Chai Book Club – Introducing Weekly Book Giveaway, starting with Korea

I make no apologies for appreciating the intellectual. I travel because I grew up reading histories, from Herodotus on down. When I am driving through Tunisia and see a road sign for Jugurtha’s Table, my heart skips a beat.

Algeria Tunisia Libya 036

In my weekly Chai Digest column I highlight articles that I find particularly useful or thought-provoking. To my regret, I find the more I do online, the less I read books, and I am determined to change that. I am creating Chai Book Club to share books of interest to the informed traveler and citizen. Each week I will highlight a book or topic, and give away a book to a reader. I welcome suggestions that will help me and readers expand our horizons on the subject of the week.

Ground rules for each entry are to comment on the post within the appointed time, preferably with something that will be of interest to other readers. Winners will be selected at random. Available only to US addresses.

Let’s get started.

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I am in China this week but my mind has wandered over to Korea. I am reading The Koreans by British journalist Michael Breen. His perspective is nuanced and refreshingly direct, American readers conditioned in political correctness will be shocked. I came across this on the superlative China Law Blog.

I am pairing it with Wayfarer: New Fiction by Korean Women, edited and translated by Bruce and Ju-Chan Fulton. I read this in college and still remember Pak Wan-so’s “Identical Apartments,” with the drunk husband who stumbles back to the wrong home unaware. This is out of print but used copies are readily available.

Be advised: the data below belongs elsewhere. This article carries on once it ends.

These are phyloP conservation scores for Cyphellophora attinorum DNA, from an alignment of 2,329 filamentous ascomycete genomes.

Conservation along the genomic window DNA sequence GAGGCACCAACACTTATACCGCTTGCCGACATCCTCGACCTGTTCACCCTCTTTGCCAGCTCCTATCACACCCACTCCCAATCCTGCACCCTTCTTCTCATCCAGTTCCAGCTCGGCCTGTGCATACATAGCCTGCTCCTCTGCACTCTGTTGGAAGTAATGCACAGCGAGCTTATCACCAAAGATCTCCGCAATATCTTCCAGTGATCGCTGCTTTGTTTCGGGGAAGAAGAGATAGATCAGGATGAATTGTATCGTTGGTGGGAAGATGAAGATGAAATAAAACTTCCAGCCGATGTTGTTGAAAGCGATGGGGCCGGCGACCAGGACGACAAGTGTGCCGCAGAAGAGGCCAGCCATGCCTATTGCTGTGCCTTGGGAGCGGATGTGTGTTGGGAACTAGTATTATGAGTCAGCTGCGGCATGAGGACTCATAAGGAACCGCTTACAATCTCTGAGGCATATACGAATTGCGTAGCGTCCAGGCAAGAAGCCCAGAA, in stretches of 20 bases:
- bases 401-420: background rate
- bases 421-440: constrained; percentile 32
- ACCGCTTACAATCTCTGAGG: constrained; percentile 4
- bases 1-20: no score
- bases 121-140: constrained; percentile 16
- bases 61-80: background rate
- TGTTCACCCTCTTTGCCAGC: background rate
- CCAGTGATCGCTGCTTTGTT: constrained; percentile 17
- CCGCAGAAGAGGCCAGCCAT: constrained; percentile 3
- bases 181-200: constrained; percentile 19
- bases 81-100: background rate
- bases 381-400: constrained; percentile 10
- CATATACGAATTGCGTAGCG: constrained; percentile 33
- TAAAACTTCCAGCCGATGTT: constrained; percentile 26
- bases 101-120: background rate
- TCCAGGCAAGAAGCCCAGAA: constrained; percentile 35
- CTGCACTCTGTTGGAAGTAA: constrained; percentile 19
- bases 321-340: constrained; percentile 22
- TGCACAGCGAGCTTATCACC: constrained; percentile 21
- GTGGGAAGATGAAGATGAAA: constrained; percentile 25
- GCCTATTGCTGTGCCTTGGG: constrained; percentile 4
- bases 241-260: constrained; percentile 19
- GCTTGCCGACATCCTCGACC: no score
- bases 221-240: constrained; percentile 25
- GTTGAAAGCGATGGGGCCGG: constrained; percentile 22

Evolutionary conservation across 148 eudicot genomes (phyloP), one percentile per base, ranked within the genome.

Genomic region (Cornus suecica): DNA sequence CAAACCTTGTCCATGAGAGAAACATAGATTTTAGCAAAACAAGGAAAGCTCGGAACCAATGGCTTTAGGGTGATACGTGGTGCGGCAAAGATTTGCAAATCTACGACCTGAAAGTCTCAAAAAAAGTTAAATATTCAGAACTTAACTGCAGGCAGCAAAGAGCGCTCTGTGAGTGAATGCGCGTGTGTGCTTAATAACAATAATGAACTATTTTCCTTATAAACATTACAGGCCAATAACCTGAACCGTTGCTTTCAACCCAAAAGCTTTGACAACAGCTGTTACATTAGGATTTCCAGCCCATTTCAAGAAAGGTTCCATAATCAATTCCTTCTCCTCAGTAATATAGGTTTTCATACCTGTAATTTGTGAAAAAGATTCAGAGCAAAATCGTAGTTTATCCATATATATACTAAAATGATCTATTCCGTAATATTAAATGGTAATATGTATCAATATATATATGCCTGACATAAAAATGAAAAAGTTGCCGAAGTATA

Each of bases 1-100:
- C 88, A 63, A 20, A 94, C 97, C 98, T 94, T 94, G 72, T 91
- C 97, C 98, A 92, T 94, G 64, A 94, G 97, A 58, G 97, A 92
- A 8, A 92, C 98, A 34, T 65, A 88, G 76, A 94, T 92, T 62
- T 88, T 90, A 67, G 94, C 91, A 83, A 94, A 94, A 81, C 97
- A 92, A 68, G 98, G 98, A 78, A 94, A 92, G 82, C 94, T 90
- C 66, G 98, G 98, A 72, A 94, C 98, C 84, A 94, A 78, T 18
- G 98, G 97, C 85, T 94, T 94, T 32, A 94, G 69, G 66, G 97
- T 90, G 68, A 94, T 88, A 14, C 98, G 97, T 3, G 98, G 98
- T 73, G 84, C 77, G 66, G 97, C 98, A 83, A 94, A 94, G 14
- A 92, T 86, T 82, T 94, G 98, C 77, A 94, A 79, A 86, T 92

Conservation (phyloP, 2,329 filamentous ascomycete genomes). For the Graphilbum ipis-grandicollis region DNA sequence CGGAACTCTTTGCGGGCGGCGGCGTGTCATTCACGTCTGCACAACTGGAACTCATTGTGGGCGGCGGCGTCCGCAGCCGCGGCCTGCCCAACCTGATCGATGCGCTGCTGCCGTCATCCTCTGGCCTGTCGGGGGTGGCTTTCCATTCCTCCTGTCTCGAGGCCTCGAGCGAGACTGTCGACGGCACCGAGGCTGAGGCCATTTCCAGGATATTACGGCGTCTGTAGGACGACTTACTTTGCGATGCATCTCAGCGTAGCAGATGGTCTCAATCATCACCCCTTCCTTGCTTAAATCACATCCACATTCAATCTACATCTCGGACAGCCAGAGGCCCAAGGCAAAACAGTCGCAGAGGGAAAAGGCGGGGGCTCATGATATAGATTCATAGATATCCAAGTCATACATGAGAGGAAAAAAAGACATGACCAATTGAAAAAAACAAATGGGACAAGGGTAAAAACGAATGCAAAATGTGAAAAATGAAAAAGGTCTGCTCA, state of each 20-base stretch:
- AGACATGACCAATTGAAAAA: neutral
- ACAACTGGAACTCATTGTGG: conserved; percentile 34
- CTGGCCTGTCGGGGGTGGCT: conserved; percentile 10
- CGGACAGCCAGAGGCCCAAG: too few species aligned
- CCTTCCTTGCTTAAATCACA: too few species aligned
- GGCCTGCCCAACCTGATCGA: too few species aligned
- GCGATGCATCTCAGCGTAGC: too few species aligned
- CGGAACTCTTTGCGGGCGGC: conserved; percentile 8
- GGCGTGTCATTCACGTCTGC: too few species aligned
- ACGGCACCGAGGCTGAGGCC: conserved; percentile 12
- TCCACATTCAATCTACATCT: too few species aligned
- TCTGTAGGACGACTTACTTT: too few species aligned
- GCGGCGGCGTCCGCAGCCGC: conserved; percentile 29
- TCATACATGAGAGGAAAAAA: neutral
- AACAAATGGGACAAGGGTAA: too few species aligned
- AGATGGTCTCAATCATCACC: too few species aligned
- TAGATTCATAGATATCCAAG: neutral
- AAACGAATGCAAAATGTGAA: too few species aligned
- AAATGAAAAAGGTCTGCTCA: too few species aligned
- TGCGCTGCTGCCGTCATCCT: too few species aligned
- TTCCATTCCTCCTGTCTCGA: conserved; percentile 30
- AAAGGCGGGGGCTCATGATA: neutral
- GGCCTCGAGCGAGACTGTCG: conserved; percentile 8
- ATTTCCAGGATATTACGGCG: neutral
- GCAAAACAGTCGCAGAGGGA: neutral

Please leave a comment by Monday, May 6 at 23:59 EDT. I will select a winner who will have a choice of either title.

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And the winner is #13, amy c.

Chai Book Club 05May13

Thanks for the great discussion and happy reading!

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  • dundili

    This is such a great idea! Thank you for your blog and I am really looking forward to learning about your recommendations!

  • Chris

    I’ve been to Korea twice and enjoyed it very much. I would be very interested to win the book.

  • It is always nice to read a historical account free from politically correct revisionism.

  • Denise L

    Chai Book Club – a fabulous idea! Even without a giveaway.

  • Andrew

    I’ve often admired Stefan’s love of reading non-fiction, and his ability to retain much of what he learns. My own literary habits flit between my professional journals, jazz history, and fantasy novels (no bodice-rippers) A book club to highlight worldly topics and quality writing sounds like a great idea.

    I know next to nothing about the Koreas, save that South Koreans love to play StarCraft, and North Koreans are too busy slaving away in labor camps to know about StarCraft. Therefore I’m not sure I’d even know a politically-correct take on Korea if I read/heard it. Also, Gangnam Style. And kimchi, Ban Ki-moon, and bibimbap.

    My (again, limited) understanding of (South) Korean culture is that it’s somewhat insular, not very open to marriage/procreating with other races/cultures. I wonder if this is actually the case, or simply the product of my personal encounters.

  • SC

    I would like to recommend a fiction — The Reluctant Fundamentalist by Mohsin Hamid. This book has been turned into a movie which is out now. Really thought provoking book.

  • glenn

    As someone who has lived in worked in Korea for a significant part of my life, I highly recommend “The Two Koreas” by Don Oberdorfer. In military circles, this is considered one of the definitive books to read to understand the political-military situation on the Korean Penisula.

  • Nat